Leaders reviewed progress on strengthening the EU´s energy independence and agreed on actions to further secure energy supply.

21 April - EU sanctions two additional businesspeople in relation to the illegal annexation of Crimea

The Council adopted sanctions against two additional Russian businesspeople in relation to the illegal annexation of Crimea: Serhiy Vitaliyovich Kurchenko and Yevgeniy Viktorovich Prigozhin.

Serhiy Vitaliyovich Kurchenko is a Ukrainian national and, among other things, took control of several large metalworking, chemical and energy plants in the separatist-held areas with support from pro-Russia separatists.

Yevgeniy Viktorovich Prigozhin is a prominent Russian businessman with close ties to President Putin and the Russian Ministry of Defence. He is the founder and unofficial head of the Wagner Group, a Russia-based unincorporated military entity, responsible for the deployment of Wagner Group mercenaries in Ukraine.

13 April - EU introduces exceptions to restrictive measures to facilitate humanitarian activities

In view of the humanitarian crisis resulting from Russia´s unprovoked and unjustified invasion of Ukraine, the Council introduced humanitarian exceptions in two sanctions regimes concerning the situation in Ukraine: restrictive measures in respect of actions undermining or threatening the territorial integrity, sovereignty and independence of Ukraine (“Ukraine territorial integrity regime”), and restrictive measures in response to the recognition of the non-government controlled areas of the Donetsk and Luhansk oblasts of Ukraine and the ordering of Russian armed forces into those areas (“Donetsk and Luhansk regime”).

8 April - Fifth package of sanctions in response to Russia's invasion of Ukraine

The Council adopted a fifth package of sanctions against Russia, in light of Russia´s continuing war of aggression against Ukraine and the reports of atrocities committed by the Russian armed forces in a number of Ukrainian towns.

The package includes a ban on:

•    imports from Russia of coal and other solid fossil fuels
•    all Russian vessels from accessing EU ports
•    Russian and Belarusian road transport operators from entering the EU
•    imports of other goods such as wood, cement, seafood and liquor
•    exports to Russia of jet fuel and other goods
•    deposits to crypto-wallets

15 March - Fourth package of sanctions in response to Russia's invasion of Ukraine

The EU imposed a fourth package of economic and individual sanctions in response to Russia´s military aggression against Ukraine. The new measures include a ban on:

•    all transactions with certain state-owned enterprises
•    the provision of credit rating services to any Russian person or entity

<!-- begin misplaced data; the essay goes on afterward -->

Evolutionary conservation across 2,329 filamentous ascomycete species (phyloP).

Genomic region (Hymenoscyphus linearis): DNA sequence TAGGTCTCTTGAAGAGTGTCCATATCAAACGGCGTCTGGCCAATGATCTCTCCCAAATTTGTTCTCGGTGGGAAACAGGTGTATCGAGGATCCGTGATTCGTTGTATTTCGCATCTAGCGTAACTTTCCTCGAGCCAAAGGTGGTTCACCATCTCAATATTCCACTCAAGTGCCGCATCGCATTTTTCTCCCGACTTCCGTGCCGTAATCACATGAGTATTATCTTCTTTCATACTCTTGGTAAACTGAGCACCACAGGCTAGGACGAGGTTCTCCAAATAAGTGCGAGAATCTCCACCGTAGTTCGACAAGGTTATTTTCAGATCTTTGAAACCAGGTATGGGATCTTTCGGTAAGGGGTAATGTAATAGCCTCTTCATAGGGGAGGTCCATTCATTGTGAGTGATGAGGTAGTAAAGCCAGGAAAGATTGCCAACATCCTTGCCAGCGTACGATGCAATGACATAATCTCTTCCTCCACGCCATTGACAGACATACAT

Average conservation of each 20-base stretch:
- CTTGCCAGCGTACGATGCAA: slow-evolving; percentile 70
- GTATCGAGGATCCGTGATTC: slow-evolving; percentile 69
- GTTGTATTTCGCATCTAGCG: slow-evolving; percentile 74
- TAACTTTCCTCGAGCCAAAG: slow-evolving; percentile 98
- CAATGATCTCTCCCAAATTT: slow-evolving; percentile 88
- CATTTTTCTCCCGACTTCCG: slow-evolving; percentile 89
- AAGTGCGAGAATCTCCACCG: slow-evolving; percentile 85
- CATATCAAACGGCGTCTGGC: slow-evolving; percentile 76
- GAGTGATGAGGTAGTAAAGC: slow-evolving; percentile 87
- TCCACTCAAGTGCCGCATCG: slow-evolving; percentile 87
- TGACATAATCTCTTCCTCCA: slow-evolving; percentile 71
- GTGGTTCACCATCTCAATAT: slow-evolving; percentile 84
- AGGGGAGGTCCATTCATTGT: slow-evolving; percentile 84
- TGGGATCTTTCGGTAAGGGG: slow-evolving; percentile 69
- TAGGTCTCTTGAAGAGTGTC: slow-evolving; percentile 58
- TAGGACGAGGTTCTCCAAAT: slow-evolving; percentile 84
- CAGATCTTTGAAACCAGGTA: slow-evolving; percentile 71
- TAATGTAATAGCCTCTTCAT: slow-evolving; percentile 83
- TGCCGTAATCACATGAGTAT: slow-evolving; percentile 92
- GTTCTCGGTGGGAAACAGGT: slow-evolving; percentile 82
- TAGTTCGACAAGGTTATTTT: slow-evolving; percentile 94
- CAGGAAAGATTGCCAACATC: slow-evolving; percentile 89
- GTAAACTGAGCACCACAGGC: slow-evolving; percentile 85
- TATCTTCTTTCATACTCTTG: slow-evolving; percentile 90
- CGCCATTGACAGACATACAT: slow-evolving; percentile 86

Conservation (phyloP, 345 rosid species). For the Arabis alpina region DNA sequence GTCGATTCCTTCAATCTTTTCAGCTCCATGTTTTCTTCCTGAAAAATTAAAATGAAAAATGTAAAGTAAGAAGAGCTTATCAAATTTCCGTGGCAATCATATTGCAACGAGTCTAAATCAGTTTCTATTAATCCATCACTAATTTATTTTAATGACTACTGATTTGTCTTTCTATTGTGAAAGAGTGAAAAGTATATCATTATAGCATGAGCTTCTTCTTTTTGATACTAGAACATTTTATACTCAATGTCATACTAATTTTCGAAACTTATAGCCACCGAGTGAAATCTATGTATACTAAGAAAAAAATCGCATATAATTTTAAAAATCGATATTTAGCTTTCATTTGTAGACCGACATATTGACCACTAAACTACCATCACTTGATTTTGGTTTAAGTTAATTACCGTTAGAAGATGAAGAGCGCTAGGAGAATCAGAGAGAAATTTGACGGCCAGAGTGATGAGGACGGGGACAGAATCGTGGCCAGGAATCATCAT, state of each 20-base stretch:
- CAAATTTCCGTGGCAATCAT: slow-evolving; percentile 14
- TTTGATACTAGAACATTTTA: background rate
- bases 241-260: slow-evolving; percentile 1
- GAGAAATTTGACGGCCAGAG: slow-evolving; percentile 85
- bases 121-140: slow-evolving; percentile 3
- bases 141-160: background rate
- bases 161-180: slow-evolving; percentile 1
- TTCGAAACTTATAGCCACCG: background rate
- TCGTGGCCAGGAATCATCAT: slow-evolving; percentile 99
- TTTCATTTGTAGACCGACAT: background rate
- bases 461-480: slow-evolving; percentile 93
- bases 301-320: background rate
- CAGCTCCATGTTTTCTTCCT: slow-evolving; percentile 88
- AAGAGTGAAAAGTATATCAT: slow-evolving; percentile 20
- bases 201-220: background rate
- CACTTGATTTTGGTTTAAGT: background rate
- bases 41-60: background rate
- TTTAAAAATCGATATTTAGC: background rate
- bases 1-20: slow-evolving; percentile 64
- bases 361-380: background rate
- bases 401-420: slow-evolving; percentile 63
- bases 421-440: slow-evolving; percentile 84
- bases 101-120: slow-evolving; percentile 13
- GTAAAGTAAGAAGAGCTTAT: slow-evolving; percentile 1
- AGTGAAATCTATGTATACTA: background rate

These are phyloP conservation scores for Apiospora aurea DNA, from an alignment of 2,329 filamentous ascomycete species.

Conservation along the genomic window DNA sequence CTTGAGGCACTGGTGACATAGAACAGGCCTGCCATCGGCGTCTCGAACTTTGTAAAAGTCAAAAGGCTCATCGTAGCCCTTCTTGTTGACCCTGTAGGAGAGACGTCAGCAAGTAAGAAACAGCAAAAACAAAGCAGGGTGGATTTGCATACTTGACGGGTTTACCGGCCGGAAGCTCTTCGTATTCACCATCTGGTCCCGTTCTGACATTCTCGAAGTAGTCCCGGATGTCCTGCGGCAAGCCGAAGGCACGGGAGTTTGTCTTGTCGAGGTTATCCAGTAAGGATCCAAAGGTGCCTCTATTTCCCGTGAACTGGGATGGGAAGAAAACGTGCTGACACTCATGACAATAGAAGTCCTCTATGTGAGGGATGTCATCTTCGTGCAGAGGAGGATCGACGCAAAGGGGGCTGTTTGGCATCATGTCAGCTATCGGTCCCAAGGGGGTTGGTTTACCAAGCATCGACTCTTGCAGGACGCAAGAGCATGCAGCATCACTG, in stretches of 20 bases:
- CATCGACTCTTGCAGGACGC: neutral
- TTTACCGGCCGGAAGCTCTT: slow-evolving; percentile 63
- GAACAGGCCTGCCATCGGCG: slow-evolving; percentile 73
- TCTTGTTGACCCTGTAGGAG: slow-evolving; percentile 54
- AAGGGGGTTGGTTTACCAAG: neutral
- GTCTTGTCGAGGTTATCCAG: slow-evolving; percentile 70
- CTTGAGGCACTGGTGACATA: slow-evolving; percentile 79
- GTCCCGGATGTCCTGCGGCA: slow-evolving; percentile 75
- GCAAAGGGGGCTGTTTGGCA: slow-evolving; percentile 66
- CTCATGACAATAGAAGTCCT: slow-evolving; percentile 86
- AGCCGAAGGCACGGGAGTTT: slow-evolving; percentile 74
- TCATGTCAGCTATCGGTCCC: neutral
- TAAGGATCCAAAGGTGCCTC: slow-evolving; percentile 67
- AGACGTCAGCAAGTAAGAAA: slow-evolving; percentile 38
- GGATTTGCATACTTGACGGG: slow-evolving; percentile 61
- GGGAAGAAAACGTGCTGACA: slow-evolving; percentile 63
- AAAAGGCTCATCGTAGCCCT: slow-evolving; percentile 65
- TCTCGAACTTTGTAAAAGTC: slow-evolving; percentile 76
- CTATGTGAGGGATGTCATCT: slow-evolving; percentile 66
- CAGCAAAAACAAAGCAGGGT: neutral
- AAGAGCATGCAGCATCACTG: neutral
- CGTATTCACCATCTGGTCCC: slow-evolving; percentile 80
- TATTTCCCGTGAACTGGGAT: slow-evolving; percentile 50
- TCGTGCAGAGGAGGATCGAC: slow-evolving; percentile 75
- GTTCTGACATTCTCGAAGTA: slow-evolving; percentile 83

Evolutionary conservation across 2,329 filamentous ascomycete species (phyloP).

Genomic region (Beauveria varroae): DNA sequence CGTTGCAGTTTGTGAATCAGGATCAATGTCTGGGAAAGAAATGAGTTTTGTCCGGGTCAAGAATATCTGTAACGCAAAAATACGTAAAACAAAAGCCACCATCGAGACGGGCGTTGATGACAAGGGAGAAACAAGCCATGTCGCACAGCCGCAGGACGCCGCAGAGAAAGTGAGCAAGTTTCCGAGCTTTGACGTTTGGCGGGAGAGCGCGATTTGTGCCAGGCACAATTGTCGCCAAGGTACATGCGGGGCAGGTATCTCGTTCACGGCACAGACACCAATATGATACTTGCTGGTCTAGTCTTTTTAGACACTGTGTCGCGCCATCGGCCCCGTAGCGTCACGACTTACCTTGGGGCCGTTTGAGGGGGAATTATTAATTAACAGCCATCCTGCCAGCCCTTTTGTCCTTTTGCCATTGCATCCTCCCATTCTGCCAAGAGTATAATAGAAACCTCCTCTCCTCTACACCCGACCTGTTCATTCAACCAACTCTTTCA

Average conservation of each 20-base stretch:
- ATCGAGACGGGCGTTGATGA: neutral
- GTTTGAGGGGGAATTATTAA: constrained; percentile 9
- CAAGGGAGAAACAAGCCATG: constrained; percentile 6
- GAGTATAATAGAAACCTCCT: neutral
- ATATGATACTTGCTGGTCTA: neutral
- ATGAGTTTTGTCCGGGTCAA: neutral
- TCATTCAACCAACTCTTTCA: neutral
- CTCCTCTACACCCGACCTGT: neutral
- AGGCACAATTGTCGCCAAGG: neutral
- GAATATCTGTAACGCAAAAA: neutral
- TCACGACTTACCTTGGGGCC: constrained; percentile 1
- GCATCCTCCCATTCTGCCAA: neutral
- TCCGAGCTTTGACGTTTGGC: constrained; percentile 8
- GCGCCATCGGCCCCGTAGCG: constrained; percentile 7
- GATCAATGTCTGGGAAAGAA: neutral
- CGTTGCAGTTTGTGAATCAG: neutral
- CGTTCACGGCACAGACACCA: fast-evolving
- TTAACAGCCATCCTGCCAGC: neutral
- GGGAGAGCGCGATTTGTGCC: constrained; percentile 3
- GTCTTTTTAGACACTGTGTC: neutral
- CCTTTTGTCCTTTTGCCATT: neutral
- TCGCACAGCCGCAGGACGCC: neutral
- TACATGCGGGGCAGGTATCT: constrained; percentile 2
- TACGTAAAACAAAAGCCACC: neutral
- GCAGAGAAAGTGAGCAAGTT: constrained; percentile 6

•    new investments in the Russian energy sector

The Council expanded the list of persons connected to Russia´s defence and industrial base, on whom tighter export restrictions were imposed regarding dual-use goods, and goods and technology which might contribute to Russia´s technological enhancement of its defence and security sector. The EU also introduced:

•    trade restrictions for iron, steel and luxury goods
•    sanctions on an additional 15 individuals and 9 entities

10 March - EU extends sanctions over territorial integrity for a further six months

The Council decided to extend the sanctions targeting those responsible for undermining or threatening the territorial integrity, sovereignty and independence of Ukraine for a further six months until 15 September 2022.

The existing restrictive measures provide for travel restrictions, the freezing of assets, and a ban on making funds or other economic resources available to the listed persons and entities. Sanctions will continue to apply to 862 individuals and 53 entities.

9 March - EU imposes restrictive measures on an additional 160 individuals

The Council decided to impose restrictive measures on an additional 160 individuals in respect of the ongoing unjustified and unprovoked Russian military aggression against Ukraine and of actions undermining or threatening the territorial integrity, sovereignty and independence of Ukraine.

The listed individuals include:

•    14 oligarchs and prominent businesspeople involved in key economic sectors providing a substantial source of revenue to the Russian Federation 
•    146 members of the Russian Federation Council

Altogether, EU restrictive measures now apply to a total of 862 individuals and 53 entities.

9 March - EU agrees new measures targeting Belarus and Russia

In response to the involvement of Belarus in the unjustified and unprovoked Russian military aggression against Ukraine, the Council has adopted additional measures targeting the Belarusian financial sector.

The agreed measures will:

•    restrict the provision of specialised financial messaging services (SWIFT) to three Belarusian banks
•    prohibit transactions with the Central Bank of Belarus 
•    prohibit the listing and provision of services in relation to shares of Belarusian state-owned entities on EU trading venues
•    significantly limit the financial inflows from Belarus to the EU
•    prohibit the provision of euro-denominated banknotes to Belarus

Furthermore, the Council has introduced further restrictive measures with regard to the export of maritime navigation goods and radio communication technology to Russia.